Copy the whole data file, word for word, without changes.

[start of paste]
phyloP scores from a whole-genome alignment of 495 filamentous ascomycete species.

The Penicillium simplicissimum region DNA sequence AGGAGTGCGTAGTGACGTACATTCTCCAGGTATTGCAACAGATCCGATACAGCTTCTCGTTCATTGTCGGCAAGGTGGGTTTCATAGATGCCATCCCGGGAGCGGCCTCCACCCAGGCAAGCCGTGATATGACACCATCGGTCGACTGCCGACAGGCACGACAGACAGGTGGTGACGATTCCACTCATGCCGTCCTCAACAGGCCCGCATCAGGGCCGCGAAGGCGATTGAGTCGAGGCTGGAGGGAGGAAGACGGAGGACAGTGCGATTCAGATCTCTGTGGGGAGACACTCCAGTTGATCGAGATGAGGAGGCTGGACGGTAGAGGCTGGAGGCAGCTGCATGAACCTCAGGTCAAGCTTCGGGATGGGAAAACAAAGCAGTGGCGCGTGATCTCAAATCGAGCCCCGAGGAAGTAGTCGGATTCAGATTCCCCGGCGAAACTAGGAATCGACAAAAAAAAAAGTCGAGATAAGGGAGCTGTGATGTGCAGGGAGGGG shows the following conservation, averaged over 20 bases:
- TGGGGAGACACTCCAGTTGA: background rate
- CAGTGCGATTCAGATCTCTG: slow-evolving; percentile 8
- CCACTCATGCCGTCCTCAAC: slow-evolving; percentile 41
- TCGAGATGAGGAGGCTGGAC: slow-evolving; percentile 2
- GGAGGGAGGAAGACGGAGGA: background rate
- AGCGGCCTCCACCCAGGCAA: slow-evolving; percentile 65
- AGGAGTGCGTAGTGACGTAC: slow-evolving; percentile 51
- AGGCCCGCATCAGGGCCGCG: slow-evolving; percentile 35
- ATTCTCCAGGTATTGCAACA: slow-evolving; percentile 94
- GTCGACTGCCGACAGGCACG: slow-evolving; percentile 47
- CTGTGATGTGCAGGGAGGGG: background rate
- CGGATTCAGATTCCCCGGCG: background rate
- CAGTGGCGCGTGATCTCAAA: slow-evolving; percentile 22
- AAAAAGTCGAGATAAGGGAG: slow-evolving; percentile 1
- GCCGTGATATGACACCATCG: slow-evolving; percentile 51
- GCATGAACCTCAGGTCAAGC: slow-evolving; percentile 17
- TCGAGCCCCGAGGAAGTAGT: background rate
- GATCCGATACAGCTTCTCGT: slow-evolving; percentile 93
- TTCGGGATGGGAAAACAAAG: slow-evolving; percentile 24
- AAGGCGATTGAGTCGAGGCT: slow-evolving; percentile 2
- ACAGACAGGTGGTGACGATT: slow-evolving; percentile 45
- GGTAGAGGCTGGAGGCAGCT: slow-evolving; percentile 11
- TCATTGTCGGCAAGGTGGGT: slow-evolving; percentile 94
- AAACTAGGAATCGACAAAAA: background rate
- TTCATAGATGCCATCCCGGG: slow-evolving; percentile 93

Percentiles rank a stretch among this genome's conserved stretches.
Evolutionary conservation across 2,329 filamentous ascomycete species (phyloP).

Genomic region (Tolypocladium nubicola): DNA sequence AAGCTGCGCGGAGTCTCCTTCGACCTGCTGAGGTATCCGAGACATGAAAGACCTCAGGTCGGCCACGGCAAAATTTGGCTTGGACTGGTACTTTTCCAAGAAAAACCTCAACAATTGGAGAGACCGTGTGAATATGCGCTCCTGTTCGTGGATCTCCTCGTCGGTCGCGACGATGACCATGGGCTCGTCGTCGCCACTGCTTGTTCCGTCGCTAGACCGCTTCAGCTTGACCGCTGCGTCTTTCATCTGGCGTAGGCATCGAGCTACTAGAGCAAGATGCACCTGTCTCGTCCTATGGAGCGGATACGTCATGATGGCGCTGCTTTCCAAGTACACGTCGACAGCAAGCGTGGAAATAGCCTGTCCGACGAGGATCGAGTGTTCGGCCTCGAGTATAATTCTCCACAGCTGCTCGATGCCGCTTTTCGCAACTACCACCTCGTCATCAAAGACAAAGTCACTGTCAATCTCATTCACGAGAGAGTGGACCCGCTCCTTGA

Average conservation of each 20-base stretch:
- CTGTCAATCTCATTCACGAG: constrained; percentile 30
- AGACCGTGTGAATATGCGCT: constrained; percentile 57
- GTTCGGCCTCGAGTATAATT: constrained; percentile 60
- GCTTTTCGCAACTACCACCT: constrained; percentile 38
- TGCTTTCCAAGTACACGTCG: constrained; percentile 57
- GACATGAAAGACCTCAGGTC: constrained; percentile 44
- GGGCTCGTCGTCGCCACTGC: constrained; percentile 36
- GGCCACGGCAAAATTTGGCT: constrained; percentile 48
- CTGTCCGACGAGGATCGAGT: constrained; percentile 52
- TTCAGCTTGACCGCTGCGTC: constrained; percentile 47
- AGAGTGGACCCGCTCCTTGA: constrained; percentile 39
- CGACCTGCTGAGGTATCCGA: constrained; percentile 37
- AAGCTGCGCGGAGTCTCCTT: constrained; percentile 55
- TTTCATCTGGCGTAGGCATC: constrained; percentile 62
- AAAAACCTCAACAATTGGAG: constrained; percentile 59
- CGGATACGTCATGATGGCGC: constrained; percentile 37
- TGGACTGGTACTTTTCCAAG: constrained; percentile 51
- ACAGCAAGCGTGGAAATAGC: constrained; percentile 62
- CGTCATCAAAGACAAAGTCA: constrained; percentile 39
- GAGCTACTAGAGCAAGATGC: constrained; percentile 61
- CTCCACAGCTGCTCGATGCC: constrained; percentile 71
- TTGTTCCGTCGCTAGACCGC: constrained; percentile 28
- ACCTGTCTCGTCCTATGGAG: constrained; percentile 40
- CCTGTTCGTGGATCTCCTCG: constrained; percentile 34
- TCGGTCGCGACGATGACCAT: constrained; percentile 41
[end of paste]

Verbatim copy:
phyloP scores from a whole-genome alignment of 495 filamentous ascomycete species.

The Penicillium simplicissimum region DNA sequence AGGAGTGCGTAGTGACGTACATTCTCCAGGTATTGCAACAGATCCGATACAGCTTCTCGTTCATTGTCGGCAAGGTGGGTTTCATAGATGCCATCCCGGGAGCGGCCTCCACCCAGGCAAGCCGTGATATGACACCATCGGTCGACTGCCGACAGGCACGACAGACAGGTGGTGACGATTCCACTCATGCCGTCCTCAACAGGCCCGCATCAGGGCCGCGAAGGCGATTGAGTCGAGGCTGGAGGGAGGAAGACGGAGGACAGTGCGATTCAGATCTCTGTGGGGAGACACTCCAGTTGATCGAGATGAGGAGGCTGGACGGTAGAGGCTGGAGGCAGCTGCATGAACCTCAGGTCAAGCTTCGGGATGGGAAAACAAAGCAGTGGCGCGTGATCTCAAATCGAGCCCCGAGGAAGTAGTCGGATTCAGATTCCCCGGCGAAACTAGGAATCGACAAAAAAAAAAGTCGAGATAAGGGAGCTGTGATGTGCAGGGAGGGG shows the following conservation, averaged over 20 bases:
- TGGGGAGACACTCCAGTTGA: background rate
- CAGTGCGATTCAGATCTCTG: slow-evolving; percentile 8
- CCACTCATGCCGTCCTCAAC: slow-evolving; percentile 41
- TCGAGATGAGGAGGCTGGAC: slow-evolving; percentile 2
- GGAGGGAGGAAGACGGAGGA: background rate
- AGCGGCCTCCACCCAGGCAA: slow-evolving; percentile 65
- AGGAGTGCGTAGTGACGTAC: slow-evolving; percentile 51
- AGGCCCGCATCAGGGCCGCG: slow-evolving; percentile 35
- ATTCTCCAGGTATTGCAACA: slow-evolving; percentile 94
- GTCGACTGCCGACAGGCACG: slow-evolving; percentile 47
- CTGTGATGTGCAGGGAGGGG: background rate
- CGGATTCAGATTCCCCGGCG: background rate
- CAGTGGCGCGTGATCTCAAA: slow-evolving; percentile 22
- AAAAAGTCGAGATAAGGGAG: slow-evolving; percentile 1
- GCCGTGATATGACACCATCG: slow-evolving; percentile 51
- GCATGAACCTCAGGTCAAGC: slow-evolving; percentile 17
- TCGAGCCCCGAGGAAGTAGT: background rate
- GATCCGATACAGCTTCTCGT: slow-evolving; percentile 93
- TTCGGGATGGGAAAACAAAG: slow-evolving; percentile 24
- AAGGCGATTGAGTCGAGGCT: slow-evolving; percentile 2
- ACAGACAGGTGGTGACGATT: slow-evolving; percentile 45
- GGTAGAGGCTGGAGGCAGCT: slow-evolving; percentile 11
- TCATTGTCGGCAAGGTGGGT: slow-evolving; percentile 94
- AAACTAGGAATCGACAAAAA: background rate
- TTCATAGATGCCATCCCGGG: slow-evolving; percentile 93

Percentiles rank a stretch among this genome's conserved stretches.
Evolutionary conservation across 2,329 filamentous ascomycete species (phyloP).

Genomic region (Tolypocladium nubicola): DNA sequence AAGCTGCGCGGAGTCTCCTTCGACCTGCTGAGGTATCCGAGACATGAAAGACCTCAGGTCGGCCACGGCAAAATTTGGCTTGGACTGGTACTTTTCCAAGAAAAACCTCAACAATTGGAGAGACCGTGTGAATATGCGCTCCTGTTCGTGGATCTCCTCGTCGGTCGCGACGATGACCATGGGCTCGTCGTCGCCACTGCTTGTTCCGTCGCTAGACCGCTTCAGCTTGACCGCTGCGTCTTTCATCTGGCGTAGGCATCGAGCTACTAGAGCAAGATGCACCTGTCTCGTCCTATGGAGCGGATACGTCATGATGGCGCTGCTTTCCAAGTACACGTCGACAGCAAGCGTGGAAATAGCCTGTCCGACGAGGATCGAGTGTTCGGCCTCGAGTATAATTCTCCACAGCTGCTCGATGCCGCTTTTCGCAACTACCACCTCGTCATCAAAGACAAAGTCACTGTCAATCTCATTCACGAGAGAGTGGACCCGCTCCTTGA

Average conservation of each 20-base stretch:
- CTGTCAATCTCATTCACGAG: constrained; percentile 30
- AGACCGTGTGAATATGCGCT: constrained; percentile 57
- GTTCGGCCTCGAGTATAATT: constrained; percentile 60
- GCTTTTCGCAACTACCACCT: constrained; percentile 38
- TGCTTTCCAAGTACACGTCG: constrained; percentile 57
- GACATGAAAGACCTCAGGTC: constrained; percentile 44
- GGGCTCGTCGTCGCCACTGC: constrained; percentile 36
- GGCCACGGCAAAATTTGGCT: constrained; percentile 48
- CTGTCCGACGAGGATCGAGT: constrained; percentile 52
- TTCAGCTTGACCGCTGCGTC: constrained; percentile 47
- AGAGTGGACCCGCTCCTTGA: constrained; percentile 39
- CGACCTGCTGAGGTATCCGA: constrained; percentile 37
- AAGCTGCGCGGAGTCTCCTT: constrained; percentile 55
- TTTCATCTGGCGTAGGCATC: constrained; percentile 62
- AAAAACCTCAACAATTGGAG: constrained; percentile 59
- CGGATACGTCATGATGGCGC: constrained; percentile 37
- TGGACTGGTACTTTTCCAAG: constrained; percentile 51
- ACAGCAAGCGTGGAAATAGC: constrained; percentile 62
- CGTCATCAAAGACAAAGTCA: constrained; percentile 39
- GAGCTACTAGAGCAAGATGC: constrained; percentile 61
- CTCCACAGCTGCTCGATGCC: constrained; percentile 71
- TTGTTCCGTCGCTAGACCGC: constrained; percentile 28
- ACCTGTCTCGTCCTATGGAG: constrained; percentile 40
- CCTGTTCGTGGATCTCCTCG: constrained; percentile 34
- TCGGTCGCGACGATGACCAT: constrained; percentile 41